In a similar way, when making decisions we often act as if we are free to decide on whatever course of action sounds best or seems right or would be the most fun or least uncomfortable. Again, we act like little sovereigns.

The opening line of this book, however, reminds us that there is One Sovereign with the right to reign, One Voice with the power to declare, and One Guide with the wisdom to direct. That knowledge permeates all of Hosea and ought to permeate all of us. When it does we will tremble at our insolence and flippancy, we will recoil at our casual, selective obedience, and then we will truly be free to feel the amazingness of grace.

Acknowledging the reality of the God of the bible (as opposed to the god of our own imagination), and the fact that he has definitively spoken, changes everything. To truly believe those things leaves no area of our lives untouched.

Indeed, all of that is embedded into the simple words, “The word of the LORD that came to Hosea…,” and it is my prayer, as we work through this book, that they will be increasingly embedded into our very beings.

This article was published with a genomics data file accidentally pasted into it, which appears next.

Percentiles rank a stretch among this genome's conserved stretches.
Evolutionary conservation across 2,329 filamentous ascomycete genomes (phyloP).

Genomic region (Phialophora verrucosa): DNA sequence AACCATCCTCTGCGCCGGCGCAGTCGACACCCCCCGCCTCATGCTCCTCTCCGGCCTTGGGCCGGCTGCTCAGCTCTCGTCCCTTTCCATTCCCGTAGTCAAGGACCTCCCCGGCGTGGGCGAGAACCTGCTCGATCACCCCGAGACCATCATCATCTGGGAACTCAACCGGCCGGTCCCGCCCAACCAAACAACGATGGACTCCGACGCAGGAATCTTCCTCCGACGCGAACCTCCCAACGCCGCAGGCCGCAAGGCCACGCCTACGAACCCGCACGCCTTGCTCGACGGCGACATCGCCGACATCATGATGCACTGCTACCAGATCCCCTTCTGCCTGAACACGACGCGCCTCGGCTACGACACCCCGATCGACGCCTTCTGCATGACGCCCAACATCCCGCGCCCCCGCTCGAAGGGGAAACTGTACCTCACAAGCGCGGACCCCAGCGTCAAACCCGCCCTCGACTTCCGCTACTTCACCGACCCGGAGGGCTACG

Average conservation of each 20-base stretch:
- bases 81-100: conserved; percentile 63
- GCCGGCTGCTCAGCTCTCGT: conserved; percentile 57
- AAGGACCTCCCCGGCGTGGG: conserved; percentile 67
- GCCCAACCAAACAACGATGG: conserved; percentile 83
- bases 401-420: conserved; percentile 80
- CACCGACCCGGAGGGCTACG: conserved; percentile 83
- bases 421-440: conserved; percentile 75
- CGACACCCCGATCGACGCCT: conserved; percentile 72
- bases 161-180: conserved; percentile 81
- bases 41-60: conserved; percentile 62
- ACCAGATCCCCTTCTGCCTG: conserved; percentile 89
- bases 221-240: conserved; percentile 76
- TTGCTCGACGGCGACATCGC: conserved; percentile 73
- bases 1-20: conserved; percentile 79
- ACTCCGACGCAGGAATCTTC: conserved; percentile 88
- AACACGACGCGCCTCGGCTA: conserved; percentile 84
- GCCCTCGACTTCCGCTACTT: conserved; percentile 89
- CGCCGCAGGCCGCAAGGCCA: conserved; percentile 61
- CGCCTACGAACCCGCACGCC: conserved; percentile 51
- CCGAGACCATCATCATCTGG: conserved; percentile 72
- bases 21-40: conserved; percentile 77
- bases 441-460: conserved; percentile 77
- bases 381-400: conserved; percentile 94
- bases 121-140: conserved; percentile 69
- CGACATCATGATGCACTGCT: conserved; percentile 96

Again, then, the word of God came to Hosea. And God’s main message to Hosea-or the main point of the word of the LORD that had come to him-was that God had a fiercely jealous love for his people. This came in the form of a call to repentance, a declaration of the consequences for failing to do so, and promises of a future mercy to come.

The rest of v.1 gives us the little background we have on Hosea and sets the time period of his prophecies. What do we know about Hosea’s past? Nothing except that he was the “son of Beeri”. That’s it.

In the way of dating Hosea, given the kings named (along with the events described within the book) we can fairly confidently conclude that Hosea prophesied from approximately the 750s to the 720s BC.

Now this is a sermon, not a lecture on Hosea. The reason I bring up the background and date, then, is not to fill you with historical facts-you can get those for yourself easily enough in a basic study bible-but to remind you, once again, that this is a real story about real people in real time. Hosea, Beeri, Uzziah, Jotham, Ahaz, Hezekiah, and Jeroboam all really lived and did the things described in Hosea and the rest of the OT. We’ll get into that a bit more when we consider Hosea’s marriage and family, but for now please understand that these are not fairy tales or mythical stories or parables or allegories intended to teach some spiritual lesson. Instead, they are a record of God’s marvelous works among his people, ordained for his glory and our good.